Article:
Cirò: Italian grape name and appellation pronunciation project


This morning finds me in Southern California on my way to Sotto in Los Angeles, where I’ll be working the floor tonight — pouring and talking about the wines — and introducing my good friend Giampaolo Venica tomorrow night, when we’ll be hosting a dinner in his honor and featuring his wines.

The wine list at Sotto is devoted almost exclusively to Southern Italian wines and so it seemed a propos to feature the appellation of Cirò (Calabria) for this week’s episode of the Italian Grape Name and Appellation Pronunciation Project.

That’s Cirò winemaker Francesco De Franco, above, who appeared here previously for the pronunciation of Gaglioppo (and who made one of the most original contributions so far).

In the wake of his Gaglioppo performance, a lot of readers — many of them women — wrote me to tell me how endearing Franco is.

But I regret to inform you that my camera simply doesn’t do justice to this man’s charisma. Like his wine — ‘A Vita (Life) is the name — Franco is one of the most vibrant and electric personages of the Italian wine world today. I was thrilled to finally meet him in person at the Radici Wines festival the week before last in Apulia and I can’t recommend his wine highly enough.

The wines are scheduled to make their North American debut this fall.

But in the meantime, his moving image, as seen through my lens, will have to suffice…

Thanks again, to everyone, for all the support for this ongoing project. And thanks for speaking and drinking Italian grapes!

Gaglioppo: Italian grape name and appellation pronunciation project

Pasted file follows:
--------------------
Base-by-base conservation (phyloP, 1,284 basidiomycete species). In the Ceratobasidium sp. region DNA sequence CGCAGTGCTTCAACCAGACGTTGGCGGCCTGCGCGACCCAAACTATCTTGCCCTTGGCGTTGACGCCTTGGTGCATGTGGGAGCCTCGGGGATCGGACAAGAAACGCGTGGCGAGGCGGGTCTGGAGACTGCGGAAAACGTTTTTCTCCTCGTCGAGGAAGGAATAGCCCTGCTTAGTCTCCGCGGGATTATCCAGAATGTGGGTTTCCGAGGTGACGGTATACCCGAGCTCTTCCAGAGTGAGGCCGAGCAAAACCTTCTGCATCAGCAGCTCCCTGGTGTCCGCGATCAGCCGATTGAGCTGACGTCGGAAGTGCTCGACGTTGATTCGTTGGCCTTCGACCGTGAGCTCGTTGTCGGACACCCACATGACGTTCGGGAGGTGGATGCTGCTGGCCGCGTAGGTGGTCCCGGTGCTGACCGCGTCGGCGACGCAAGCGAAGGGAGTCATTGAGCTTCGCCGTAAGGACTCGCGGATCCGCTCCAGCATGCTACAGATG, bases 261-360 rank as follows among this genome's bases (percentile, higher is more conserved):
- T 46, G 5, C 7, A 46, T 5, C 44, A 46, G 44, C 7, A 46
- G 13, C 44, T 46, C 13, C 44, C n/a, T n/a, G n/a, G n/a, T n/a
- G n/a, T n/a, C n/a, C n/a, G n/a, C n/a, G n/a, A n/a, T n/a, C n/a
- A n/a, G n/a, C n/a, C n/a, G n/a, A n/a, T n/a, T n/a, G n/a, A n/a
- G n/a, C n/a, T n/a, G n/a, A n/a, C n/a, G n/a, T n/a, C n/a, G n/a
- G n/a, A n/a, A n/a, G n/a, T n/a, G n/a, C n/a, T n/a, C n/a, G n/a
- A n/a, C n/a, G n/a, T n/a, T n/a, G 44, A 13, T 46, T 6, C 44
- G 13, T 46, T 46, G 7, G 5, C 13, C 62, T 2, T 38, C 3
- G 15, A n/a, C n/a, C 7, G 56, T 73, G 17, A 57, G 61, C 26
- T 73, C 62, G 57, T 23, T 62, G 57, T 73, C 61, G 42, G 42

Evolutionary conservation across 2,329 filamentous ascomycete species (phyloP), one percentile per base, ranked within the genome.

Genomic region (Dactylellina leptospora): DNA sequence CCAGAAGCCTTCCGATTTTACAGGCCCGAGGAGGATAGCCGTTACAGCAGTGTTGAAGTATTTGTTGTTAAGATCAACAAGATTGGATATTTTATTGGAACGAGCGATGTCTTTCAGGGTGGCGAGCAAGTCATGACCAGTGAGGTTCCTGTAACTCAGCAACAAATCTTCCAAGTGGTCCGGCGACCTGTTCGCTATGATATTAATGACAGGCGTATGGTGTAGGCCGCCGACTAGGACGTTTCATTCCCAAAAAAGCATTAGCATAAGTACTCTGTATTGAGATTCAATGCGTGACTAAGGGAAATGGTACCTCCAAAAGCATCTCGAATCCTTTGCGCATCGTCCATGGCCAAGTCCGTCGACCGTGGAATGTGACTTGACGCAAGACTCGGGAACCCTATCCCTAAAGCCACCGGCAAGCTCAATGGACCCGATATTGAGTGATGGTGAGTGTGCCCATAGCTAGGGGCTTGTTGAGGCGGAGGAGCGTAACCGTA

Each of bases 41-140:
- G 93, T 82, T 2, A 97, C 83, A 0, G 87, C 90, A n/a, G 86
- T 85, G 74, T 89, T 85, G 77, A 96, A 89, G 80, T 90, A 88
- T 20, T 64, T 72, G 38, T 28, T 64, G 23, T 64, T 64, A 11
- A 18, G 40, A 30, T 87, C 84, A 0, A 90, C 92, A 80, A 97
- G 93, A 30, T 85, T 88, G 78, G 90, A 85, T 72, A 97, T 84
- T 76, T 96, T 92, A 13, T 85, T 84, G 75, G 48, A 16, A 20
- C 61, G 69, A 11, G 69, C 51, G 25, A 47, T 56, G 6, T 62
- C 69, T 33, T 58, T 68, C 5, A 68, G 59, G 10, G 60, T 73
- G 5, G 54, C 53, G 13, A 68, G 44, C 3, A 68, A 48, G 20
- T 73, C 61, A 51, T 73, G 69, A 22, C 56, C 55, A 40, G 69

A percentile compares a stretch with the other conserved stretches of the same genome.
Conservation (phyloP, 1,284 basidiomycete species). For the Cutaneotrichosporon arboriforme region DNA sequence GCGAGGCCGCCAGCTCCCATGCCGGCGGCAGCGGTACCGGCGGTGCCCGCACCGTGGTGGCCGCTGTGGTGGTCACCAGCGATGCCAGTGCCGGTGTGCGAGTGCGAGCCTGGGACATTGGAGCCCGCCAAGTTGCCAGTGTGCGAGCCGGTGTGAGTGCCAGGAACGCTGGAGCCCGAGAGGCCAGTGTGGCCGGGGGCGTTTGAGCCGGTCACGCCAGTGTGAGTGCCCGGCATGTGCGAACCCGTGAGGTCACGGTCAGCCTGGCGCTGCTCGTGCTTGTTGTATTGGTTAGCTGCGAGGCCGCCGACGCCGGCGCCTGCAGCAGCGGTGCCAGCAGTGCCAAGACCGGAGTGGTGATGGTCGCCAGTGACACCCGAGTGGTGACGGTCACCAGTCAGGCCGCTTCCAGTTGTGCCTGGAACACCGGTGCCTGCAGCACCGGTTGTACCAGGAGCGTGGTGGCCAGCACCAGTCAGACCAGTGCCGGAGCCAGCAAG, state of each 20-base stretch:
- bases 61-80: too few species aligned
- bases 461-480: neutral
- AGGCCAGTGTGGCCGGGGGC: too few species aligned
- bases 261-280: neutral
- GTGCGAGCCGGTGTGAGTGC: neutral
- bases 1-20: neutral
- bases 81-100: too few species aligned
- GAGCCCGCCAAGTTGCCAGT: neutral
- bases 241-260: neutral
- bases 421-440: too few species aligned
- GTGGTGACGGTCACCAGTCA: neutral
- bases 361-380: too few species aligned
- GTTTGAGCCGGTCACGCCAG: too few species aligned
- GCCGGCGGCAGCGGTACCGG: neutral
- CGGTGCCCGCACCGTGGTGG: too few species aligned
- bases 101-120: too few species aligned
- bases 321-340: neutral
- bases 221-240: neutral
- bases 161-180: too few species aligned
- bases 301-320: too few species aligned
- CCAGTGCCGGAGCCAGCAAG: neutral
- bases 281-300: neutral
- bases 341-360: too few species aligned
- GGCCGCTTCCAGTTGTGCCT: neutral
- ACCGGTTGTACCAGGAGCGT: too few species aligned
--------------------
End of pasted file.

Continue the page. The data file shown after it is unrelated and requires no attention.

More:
The inimitable Francesco De Franco (above) first appeared on my blog when I wrote about his use of social media to battle the evil forces of the globalization and industrialization of his appellation, Cirò in Calabria. Even though I’ve never met Francesco, I know we’re going to become friends: anyone who writes “I am trying to avoid that a wine unique and inimitable becoming a wine without soul” is a friend of mine!

I finally got to taste his wine in February in Italy when my good friend Riccardo (one of Francesco’s distributors in Italy) gave me a bottle. (We shared it over dinner in Quarto d’Altino with Tracie P’s high school friend from her Singapore days.)

Man, I was BLOWN away by how good this wine was… It entirely changed my view and impression of what Gaglioppo can be. While most producers are spoofing their Gaglioppo to be richer in body and color (à la californienne), Francesco lets the real, honest fruit shine through in this gorgeous wine… The best news is that Francesco’s wines should be hitting North American shores in the fall. I CANNOT WAIT to put this on the list at Sotto!

I wrote to Francesco, asking him to send me audio/video of his pronunciation of Gaglioppo (another tough one for Anglophones because of the palatal lateral approximant gli, as in Aglianico).

I’m not sure that Francesco is destined to be remembered as Italy’s 21-century Chopin, but I LOVE what he did for the video… and I can’t recommend his wine highly enough to you…

Postcard from Cirò: “I am trying to avoid that a wine unique and inimitable becoming a wine without soul.”

Francesco de Franco (above), owner, grower, and winemaker at ‘A Vita in Cirò, left the following comment on my post Soylent Merlot: the Montalcino Syndrome infects Calabria. Please have a look at the thread and add your voice to the chorus if so inclined.

I am a small wine producer from Cirò. I together with other producers (Tenuta del Conte, Acting, Crapisto, Arcuri etc.) am trying to avoid that a wine unique and inimitable becoming a wine without soul.

We are not conservatives or traditionalists, we want the wine of Ciro speaks of the terroir. I am totally with Cevola is a matter of pride and style. I am convinced that the Gaglioppo grape may make an elegant and surprising wine.

I believe it.

—Francesco de Franco